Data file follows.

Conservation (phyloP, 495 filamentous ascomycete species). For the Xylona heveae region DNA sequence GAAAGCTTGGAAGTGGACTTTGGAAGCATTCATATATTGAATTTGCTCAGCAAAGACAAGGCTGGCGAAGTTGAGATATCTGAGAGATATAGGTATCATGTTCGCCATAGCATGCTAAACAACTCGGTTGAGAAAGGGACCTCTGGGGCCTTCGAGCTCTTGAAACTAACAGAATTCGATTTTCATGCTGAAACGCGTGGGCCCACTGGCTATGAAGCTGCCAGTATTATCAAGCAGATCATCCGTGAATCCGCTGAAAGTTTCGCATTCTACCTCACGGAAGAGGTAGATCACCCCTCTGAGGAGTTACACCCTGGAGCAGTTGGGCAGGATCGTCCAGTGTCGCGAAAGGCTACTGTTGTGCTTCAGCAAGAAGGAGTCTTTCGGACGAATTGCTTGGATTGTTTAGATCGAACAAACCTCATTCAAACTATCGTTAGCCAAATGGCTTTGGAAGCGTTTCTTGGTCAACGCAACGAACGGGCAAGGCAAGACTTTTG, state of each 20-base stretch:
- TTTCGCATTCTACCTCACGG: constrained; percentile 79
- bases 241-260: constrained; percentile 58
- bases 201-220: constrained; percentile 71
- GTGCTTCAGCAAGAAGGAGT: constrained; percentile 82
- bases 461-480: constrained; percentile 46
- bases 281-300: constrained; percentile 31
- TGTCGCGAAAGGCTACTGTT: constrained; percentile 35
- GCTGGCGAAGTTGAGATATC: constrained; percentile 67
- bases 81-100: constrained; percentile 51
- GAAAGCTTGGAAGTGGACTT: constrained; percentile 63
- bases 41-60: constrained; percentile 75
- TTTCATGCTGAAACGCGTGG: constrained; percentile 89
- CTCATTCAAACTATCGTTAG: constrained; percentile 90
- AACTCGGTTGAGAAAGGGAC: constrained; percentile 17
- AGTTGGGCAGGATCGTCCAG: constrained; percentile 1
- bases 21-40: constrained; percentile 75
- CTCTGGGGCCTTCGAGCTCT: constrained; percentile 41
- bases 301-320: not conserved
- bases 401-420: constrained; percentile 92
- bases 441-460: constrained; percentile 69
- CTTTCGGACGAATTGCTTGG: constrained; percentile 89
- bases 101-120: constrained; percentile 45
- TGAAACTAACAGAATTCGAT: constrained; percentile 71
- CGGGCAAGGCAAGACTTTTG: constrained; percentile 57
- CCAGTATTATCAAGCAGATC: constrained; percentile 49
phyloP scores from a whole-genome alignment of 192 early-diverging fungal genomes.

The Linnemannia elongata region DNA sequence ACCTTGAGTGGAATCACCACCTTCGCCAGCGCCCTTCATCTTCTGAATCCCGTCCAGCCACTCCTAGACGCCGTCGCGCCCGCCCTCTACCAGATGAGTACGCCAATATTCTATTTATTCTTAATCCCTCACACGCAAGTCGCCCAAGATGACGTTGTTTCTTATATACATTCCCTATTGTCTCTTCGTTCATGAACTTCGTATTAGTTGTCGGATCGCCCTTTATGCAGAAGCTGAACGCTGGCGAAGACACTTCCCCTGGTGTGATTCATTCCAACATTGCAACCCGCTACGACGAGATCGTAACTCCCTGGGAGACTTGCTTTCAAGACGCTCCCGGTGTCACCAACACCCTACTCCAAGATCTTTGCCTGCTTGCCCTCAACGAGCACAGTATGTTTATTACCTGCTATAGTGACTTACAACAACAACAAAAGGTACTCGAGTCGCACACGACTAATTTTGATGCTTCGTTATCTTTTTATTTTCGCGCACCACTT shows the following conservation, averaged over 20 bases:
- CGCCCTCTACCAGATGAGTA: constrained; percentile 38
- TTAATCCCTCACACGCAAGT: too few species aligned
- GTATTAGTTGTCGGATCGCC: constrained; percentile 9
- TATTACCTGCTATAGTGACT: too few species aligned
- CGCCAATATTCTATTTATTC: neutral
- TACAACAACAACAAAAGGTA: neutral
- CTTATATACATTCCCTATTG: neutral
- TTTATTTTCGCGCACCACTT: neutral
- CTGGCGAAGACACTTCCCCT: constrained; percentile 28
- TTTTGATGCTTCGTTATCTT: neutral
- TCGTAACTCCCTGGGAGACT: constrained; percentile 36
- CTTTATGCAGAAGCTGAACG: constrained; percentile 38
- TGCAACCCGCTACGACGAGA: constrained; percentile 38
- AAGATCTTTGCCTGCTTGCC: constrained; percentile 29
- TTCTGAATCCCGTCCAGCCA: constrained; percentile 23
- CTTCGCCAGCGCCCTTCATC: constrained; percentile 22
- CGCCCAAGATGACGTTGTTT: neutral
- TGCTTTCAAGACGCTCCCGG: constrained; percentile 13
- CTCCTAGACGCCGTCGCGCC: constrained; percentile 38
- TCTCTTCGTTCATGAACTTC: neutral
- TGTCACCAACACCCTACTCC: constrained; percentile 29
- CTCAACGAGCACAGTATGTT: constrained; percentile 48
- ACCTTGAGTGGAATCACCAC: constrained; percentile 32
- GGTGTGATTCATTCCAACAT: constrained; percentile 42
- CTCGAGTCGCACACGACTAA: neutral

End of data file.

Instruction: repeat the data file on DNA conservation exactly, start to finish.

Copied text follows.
Conservation (phyloP, 495 filamentous ascomycete species). For the Xylona heveae region DNA sequence GAAAGCTTGGAAGTGGACTTTGGAAGCATTCATATATTGAATTTGCTCAGCAAAGACAAGGCTGGCGAAGTTGAGATATCTGAGAGATATAGGTATCATGTTCGCCATAGCATGCTAAACAACTCGGTTGAGAAAGGGACCTCTGGGGCCTTCGAGCTCTTGAAACTAACAGAATTCGATTTTCATGCTGAAACGCGTGGGCCCACTGGCTATGAAGCTGCCAGTATTATCAAGCAGATCATCCGTGAATCCGCTGAAAGTTTCGCATTCTACCTCACGGAAGAGGTAGATCACCCCTCTGAGGAGTTACACCCTGGAGCAGTTGGGCAGGATCGTCCAGTGTCGCGAAAGGCTACTGTTGTGCTTCAGCAAGAAGGAGTCTTTCGGACGAATTGCTTGGATTGTTTAGATCGAACAAACCTCATTCAAACTATCGTTAGCCAAATGGCTTTGGAAGCGTTTCTTGGTCAACGCAACGAACGGGCAAGGCAAGACTTTTG, state of each 20-base stretch:
- TTTCGCATTCTACCTCACGG: constrained; percentile 79
- bases 241-260: constrained; percentile 58
- bases 201-220: constrained; percentile 71
- GTGCTTCAGCAAGAAGGAGT: constrained; percentile 82
- bases 461-480: constrained; percentile 46
- bases 281-300: constrained; percentile 31
- TGTCGCGAAAGGCTACTGTT: constrained; percentile 35
- GCTGGCGAAGTTGAGATATC: constrained; percentile 67
- bases 81-100: constrained; percentile 51
- GAAAGCTTGGAAGTGGACTT: constrained; percentile 63
- bases 41-60: constrained; percentile 75
- TTTCATGCTGAAACGCGTGG: constrained; percentile 89
- CTCATTCAAACTATCGTTAG: constrained; percentile 90
- AACTCGGTTGAGAAAGGGAC: constrained; percentile 17
- AGTTGGGCAGGATCGTCCAG: constrained; percentile 1
- bases 21-40: constrained; percentile 75
- CTCTGGGGCCTTCGAGCTCT: constrained; percentile 41
- bases 301-320: not conserved
- bases 401-420: constrained; percentile 92
- bases 441-460: constrained; percentile 69
- CTTTCGGACGAATTGCTTGG: constrained; percentile 89
- bases 101-120: constrained; percentile 45
- TGAAACTAACAGAATTCGAT: constrained; percentile 71
- CGGGCAAGGCAAGACTTTTG: constrained; percentile 57
- CCAGTATTATCAAGCAGATC: constrained; percentile 49
phyloP scores from a whole-genome alignment of 192 early-diverging fungal genomes.

The Linnemannia elongata region DNA sequence ACCTTGAGTGGAATCACCACCTTCGCCAGCGCCCTTCATCTTCTGAATCCCGTCCAGCCACTCCTAGACGCCGTCGCGCCCGCCCTCTACCAGATGAGTACGCCAATATTCTATTTATTCTTAATCCCTCACACGCAAGTCGCCCAAGATGACGTTGTTTCTTATATACATTCCCTATTGTCTCTTCGTTCATGAACTTCGTATTAGTTGTCGGATCGCCCTTTATGCAGAAGCTGAACGCTGGCGAAGACACTTCCCCTGGTGTGATTCATTCCAACATTGCAACCCGCTACGACGAGATCGTAACTCCCTGGGAGACTTGCTTTCAAGACGCTCCCGGTGTCACCAACACCCTACTCCAAGATCTTTGCCTGCTTGCCCTCAACGAGCACAGTATGTTTATTACCTGCTATAGTGACTTACAACAACAACAAAAGGTACTCGAGTCGCACACGACTAATTTTGATGCTTCGTTATCTTTTTATTTTCGCGCACCACTT shows the following conservation, averaged over 20 bases:
- CGCCCTCTACCAGATGAGTA: constrained; percentile 38
- TTAATCCCTCACACGCAAGT: too few species aligned
- GTATTAGTTGTCGGATCGCC: constrained; percentile 9
- TATTACCTGCTATAGTGACT: too few species aligned
- CGCCAATATTCTATTTATTC: neutral
- TACAACAACAACAAAAGGTA: neutral
- CTTATATACATTCCCTATTG: neutral
- TTTATTTTCGCGCACCACTT: neutral
- CTGGCGAAGACACTTCCCCT: constrained; percentile 28
- TTTTGATGCTTCGTTATCTT: neutral
- TCGTAACTCCCTGGGAGACT: constrained; percentile 36
- CTTTATGCAGAAGCTGAACG: constrained; percentile 38
- TGCAACCCGCTACGACGAGA: constrained; percentile 38
- AAGATCTTTGCCTGCTTGCC: constrained; percentile 29
- TTCTGAATCCCGTCCAGCCA: constrained; percentile 23
- CTTCGCCAGCGCCCTTCATC: constrained; percentile 22
- CGCCCAAGATGACGTTGTTT: neutral
- TGCTTTCAAGACGCTCCCGG: constrained; percentile 13
- CTCCTAGACGCCGTCGCGCC: constrained; percentile 38
- TCTCTTCGTTCATGAACTTC: neutral
- TGTCACCAACACCCTACTCC: constrained; percentile 29
- CTCAACGAGCACAGTATGTT: constrained; percentile 48
- ACCTTGAGTGGAATCACCAC: constrained; percentile 32
- GGTGTGATTCATTCCAACAT: constrained; percentile 42
- CTCGAGTCGCACACGACTAA: neutral